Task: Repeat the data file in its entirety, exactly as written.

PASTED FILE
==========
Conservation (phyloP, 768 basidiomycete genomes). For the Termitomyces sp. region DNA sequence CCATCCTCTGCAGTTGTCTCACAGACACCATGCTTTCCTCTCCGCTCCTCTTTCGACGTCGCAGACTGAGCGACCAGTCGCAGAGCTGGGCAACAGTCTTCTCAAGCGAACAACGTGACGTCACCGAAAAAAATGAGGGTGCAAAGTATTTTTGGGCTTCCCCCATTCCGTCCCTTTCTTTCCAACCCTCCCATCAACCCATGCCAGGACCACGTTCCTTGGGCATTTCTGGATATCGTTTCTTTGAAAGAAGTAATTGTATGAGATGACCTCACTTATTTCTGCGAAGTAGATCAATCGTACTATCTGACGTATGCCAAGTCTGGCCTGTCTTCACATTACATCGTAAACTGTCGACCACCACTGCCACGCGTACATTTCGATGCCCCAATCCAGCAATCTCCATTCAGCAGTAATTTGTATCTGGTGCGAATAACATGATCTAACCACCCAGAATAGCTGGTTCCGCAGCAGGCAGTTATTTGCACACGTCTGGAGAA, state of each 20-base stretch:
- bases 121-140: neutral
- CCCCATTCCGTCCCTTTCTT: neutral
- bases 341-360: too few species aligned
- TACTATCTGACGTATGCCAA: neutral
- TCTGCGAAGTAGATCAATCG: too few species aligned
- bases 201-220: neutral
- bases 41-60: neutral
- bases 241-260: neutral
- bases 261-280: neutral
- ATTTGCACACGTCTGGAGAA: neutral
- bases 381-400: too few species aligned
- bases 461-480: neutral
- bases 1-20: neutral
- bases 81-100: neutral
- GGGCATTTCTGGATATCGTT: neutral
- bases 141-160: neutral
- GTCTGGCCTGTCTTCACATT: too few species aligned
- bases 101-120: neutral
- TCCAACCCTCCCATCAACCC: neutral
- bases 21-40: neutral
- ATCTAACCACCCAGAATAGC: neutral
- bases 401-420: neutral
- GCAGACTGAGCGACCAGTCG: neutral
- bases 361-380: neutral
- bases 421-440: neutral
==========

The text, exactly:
Conservation (phyloP, 768 basidiomycete genomes). For the Termitomyces sp. region DNA sequence CCATCCTCTGCAGTTGTCTCACAGACACCATGCTTTCCTCTCCGCTCCTCTTTCGACGTCGCAGACTGAGCGACCAGTCGCAGAGCTGGGCAACAGTCTTCTCAAGCGAACAACGTGACGTCACCGAAAAAAATGAGGGTGCAAAGTATTTTTGGGCTTCCCCCATTCCGTCCCTTTCTTTCCAACCCTCCCATCAACCCATGCCAGGACCACGTTCCTTGGGCATTTCTGGATATCGTTTCTTTGAAAGAAGTAATTGTATGAGATGACCTCACTTATTTCTGCGAAGTAGATCAATCGTACTATCTGACGTATGCCAAGTCTGGCCTGTCTTCACATTACATCGTAAACTGTCGACCACCACTGCCACGCGTACATTTCGATGCCCCAATCCAGCAATCTCCATTCAGCAGTAATTTGTATCTGGTGCGAATAACATGATCTAACCACCCAGAATAGCTGGTTCCGCAGCAGGCAGTTATTTGCACACGTCTGGAGAA, state of each 20-base stretch:
- bases 121-140: neutral
- CCCCATTCCGTCCCTTTCTT: neutral
- bases 341-360: too few species aligned
- TACTATCTGACGTATGCCAA: neutral
- TCTGCGAAGTAGATCAATCG: too few species aligned
- bases 201-220: neutral
- bases 41-60: neutral
- bases 241-260: neutral
- bases 261-280: neutral
- ATTTGCACACGTCTGGAGAA: neutral
- bases 381-400: too few species aligned
- bases 461-480: neutral
- bases 1-20: neutral
- bases 81-100: neutral
- GGGCATTTCTGGATATCGTT: neutral
- bases 141-160: neutral
- GTCTGGCCTGTCTTCACATT: too few species aligned
- bases 101-120: neutral
- TCCAACCCTCCCATCAACCC: neutral
- bases 21-40: neutral
- ATCTAACCACCCAGAATAGC: neutral
- bases 401-420: neutral
- GCAGACTGAGCGACCAGTCG: neutral
- bases 361-380: neutral
- bases 421-440: neutral